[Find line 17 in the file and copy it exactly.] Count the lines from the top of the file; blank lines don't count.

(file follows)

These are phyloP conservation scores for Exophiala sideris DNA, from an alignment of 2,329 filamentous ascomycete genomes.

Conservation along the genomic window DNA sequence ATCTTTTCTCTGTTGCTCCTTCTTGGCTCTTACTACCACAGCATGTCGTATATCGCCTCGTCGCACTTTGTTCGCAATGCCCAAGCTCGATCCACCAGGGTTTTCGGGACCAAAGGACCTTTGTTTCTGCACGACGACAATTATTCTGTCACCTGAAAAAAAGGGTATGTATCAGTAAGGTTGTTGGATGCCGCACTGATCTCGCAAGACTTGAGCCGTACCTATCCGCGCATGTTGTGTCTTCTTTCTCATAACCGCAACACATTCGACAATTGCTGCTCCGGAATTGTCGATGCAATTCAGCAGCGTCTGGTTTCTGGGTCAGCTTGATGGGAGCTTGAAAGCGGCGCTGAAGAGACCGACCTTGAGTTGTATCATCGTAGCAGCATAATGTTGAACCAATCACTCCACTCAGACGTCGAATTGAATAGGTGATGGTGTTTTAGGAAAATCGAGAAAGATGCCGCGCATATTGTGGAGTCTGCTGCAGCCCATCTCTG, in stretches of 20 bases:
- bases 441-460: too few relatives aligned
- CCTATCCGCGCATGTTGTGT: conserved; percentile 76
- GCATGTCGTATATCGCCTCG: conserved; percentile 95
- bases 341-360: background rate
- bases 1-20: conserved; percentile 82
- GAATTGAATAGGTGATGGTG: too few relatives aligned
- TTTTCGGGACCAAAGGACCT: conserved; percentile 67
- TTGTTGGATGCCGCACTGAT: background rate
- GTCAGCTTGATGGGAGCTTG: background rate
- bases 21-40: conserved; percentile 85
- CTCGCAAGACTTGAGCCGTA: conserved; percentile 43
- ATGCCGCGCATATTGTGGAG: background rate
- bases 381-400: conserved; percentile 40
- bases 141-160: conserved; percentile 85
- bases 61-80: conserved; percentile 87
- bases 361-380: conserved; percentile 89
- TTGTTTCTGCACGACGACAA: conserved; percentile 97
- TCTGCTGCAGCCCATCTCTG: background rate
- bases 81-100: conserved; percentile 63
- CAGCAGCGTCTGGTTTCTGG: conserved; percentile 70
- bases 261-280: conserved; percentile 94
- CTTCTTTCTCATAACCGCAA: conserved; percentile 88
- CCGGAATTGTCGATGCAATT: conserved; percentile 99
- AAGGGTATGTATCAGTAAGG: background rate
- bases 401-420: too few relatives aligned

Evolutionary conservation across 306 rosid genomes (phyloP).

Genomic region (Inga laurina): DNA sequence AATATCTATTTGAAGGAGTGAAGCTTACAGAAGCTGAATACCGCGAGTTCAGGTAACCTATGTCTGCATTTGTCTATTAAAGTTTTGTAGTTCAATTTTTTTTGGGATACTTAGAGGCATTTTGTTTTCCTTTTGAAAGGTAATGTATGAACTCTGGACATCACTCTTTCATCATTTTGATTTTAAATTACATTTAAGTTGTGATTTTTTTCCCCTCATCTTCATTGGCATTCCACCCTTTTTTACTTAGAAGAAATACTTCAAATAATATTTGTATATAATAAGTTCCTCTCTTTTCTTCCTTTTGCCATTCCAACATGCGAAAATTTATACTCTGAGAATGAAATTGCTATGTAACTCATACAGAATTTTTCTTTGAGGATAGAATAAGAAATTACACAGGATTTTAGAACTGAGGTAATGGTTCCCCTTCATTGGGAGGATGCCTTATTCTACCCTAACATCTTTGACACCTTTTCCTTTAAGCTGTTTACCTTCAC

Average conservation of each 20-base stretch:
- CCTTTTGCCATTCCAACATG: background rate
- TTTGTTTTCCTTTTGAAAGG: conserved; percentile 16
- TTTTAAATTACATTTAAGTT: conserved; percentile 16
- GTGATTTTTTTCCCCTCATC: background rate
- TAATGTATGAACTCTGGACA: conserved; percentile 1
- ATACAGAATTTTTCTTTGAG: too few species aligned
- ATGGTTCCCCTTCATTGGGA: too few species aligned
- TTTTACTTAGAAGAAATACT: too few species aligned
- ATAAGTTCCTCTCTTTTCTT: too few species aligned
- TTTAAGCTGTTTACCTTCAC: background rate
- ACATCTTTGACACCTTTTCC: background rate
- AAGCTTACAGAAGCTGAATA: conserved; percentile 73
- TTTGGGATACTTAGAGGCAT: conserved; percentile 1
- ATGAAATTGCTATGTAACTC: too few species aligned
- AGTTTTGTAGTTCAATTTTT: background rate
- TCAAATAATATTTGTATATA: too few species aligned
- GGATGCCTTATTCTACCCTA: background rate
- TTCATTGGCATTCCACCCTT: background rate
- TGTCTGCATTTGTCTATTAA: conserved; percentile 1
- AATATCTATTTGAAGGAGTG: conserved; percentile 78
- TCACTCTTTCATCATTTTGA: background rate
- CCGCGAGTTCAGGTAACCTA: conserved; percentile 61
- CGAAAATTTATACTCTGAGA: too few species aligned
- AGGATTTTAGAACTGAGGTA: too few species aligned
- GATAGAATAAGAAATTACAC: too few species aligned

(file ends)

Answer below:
- bases 61-80: conserved; percentile 87